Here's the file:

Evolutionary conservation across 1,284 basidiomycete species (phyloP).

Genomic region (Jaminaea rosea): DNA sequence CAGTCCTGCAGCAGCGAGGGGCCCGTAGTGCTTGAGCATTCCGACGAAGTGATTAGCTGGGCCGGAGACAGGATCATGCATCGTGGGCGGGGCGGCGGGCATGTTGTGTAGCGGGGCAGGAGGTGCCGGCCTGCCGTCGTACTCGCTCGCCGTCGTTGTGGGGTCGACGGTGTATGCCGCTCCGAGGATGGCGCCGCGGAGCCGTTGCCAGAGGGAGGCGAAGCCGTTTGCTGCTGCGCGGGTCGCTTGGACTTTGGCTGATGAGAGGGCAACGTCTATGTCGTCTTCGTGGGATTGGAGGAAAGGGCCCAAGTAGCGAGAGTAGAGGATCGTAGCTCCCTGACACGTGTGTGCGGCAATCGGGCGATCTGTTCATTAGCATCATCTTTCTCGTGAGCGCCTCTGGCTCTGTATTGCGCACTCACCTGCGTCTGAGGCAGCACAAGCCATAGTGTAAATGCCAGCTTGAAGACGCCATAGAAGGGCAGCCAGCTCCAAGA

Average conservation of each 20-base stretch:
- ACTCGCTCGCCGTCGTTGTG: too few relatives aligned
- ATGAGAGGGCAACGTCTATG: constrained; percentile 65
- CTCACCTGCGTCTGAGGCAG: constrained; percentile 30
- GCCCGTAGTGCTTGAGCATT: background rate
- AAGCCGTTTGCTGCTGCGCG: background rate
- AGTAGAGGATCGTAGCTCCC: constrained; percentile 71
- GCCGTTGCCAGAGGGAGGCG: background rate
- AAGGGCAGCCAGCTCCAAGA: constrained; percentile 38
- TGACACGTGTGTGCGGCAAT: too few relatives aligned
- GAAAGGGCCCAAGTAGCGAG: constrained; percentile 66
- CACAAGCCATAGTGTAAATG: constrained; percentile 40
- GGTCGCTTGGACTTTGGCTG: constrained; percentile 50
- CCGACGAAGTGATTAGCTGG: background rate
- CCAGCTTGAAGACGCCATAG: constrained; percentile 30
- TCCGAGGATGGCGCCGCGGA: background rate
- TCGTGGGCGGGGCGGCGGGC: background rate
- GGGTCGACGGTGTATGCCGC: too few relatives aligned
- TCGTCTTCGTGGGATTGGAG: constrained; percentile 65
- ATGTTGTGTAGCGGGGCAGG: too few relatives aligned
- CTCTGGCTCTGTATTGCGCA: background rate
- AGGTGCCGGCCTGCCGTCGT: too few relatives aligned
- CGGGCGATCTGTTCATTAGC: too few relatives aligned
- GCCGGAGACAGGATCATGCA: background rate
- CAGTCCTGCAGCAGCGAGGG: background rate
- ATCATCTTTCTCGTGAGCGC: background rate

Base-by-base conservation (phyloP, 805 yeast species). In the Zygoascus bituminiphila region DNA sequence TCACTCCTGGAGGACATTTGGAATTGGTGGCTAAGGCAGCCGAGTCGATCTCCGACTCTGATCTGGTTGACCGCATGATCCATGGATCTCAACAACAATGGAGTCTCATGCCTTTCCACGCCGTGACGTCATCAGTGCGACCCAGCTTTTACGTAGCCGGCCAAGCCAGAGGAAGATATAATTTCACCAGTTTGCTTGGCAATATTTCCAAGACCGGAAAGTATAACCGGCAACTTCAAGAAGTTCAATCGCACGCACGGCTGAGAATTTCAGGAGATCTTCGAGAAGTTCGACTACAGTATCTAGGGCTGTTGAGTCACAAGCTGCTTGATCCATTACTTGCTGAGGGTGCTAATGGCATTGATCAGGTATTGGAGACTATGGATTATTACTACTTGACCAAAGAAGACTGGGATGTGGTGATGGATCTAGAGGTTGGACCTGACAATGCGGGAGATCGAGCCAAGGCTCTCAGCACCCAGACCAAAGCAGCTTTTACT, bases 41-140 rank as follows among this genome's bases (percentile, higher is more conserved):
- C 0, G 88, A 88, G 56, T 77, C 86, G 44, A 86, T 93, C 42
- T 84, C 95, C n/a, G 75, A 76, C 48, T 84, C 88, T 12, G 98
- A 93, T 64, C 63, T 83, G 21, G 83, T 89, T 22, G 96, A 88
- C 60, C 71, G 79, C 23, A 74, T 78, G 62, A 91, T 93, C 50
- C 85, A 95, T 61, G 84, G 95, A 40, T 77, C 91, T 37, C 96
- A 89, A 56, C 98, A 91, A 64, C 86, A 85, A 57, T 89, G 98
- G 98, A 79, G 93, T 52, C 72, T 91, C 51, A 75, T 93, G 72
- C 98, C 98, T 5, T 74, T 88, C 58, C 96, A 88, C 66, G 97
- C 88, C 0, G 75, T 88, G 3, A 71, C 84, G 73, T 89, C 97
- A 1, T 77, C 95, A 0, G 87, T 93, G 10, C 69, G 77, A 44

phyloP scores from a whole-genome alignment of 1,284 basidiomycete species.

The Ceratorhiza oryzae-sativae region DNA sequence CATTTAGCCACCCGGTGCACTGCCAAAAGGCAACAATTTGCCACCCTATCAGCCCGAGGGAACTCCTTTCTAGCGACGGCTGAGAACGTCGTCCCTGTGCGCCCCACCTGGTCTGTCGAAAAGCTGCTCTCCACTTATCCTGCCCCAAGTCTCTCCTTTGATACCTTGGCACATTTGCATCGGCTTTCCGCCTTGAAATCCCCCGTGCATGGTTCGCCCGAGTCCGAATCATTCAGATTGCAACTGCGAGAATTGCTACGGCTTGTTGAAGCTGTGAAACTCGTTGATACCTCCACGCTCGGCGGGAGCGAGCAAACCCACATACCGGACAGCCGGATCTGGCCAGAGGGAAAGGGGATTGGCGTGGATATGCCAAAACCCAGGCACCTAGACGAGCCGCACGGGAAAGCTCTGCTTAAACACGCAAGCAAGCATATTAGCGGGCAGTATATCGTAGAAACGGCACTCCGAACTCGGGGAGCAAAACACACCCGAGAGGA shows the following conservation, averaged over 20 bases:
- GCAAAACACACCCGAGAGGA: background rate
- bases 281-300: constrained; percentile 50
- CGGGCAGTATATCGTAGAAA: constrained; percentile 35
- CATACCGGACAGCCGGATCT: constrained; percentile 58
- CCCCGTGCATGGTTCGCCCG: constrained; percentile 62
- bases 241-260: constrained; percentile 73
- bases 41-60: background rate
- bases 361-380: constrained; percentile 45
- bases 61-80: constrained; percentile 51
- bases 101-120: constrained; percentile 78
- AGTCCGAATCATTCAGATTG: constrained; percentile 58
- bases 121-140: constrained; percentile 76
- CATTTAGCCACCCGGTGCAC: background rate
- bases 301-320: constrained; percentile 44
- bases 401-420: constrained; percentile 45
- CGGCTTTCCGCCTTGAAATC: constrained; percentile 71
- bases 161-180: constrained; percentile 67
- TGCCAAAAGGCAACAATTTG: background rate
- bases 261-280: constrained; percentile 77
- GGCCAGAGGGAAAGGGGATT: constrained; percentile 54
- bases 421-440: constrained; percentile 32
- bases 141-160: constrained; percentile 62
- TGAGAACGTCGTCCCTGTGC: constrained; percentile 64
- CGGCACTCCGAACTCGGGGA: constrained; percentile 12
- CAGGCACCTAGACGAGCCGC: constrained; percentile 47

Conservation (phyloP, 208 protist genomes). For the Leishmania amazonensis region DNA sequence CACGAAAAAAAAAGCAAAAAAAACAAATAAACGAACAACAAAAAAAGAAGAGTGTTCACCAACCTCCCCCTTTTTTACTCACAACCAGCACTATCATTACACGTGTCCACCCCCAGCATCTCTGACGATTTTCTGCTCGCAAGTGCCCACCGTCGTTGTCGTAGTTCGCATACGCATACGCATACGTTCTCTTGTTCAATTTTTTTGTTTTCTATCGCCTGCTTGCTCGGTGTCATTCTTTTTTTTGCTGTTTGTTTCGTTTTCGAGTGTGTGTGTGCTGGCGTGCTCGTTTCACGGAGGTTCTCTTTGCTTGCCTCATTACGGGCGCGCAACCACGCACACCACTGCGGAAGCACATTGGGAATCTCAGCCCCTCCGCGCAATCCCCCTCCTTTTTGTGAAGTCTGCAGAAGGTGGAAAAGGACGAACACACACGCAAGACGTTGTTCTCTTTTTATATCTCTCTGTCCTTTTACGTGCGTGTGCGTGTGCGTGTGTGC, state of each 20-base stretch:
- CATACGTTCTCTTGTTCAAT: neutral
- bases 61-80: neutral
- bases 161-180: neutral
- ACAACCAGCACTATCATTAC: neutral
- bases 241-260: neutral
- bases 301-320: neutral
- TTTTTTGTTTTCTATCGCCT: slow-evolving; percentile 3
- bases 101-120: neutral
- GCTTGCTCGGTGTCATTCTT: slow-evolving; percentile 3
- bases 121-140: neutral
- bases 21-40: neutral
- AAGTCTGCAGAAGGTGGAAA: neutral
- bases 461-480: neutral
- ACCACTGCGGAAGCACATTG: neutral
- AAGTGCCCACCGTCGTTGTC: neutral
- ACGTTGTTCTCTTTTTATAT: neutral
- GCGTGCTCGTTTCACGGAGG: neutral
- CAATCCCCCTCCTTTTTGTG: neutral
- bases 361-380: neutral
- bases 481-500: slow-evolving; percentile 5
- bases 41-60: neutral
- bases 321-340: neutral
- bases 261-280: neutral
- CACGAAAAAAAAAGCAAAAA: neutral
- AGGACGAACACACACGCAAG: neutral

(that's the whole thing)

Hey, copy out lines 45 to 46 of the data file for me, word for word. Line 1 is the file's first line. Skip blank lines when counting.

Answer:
- CATACCGGACAGCCGGATCT: constrained; percentile 58
- CCCCGTGCATGGTTCGCCCG: constrained; percentile 62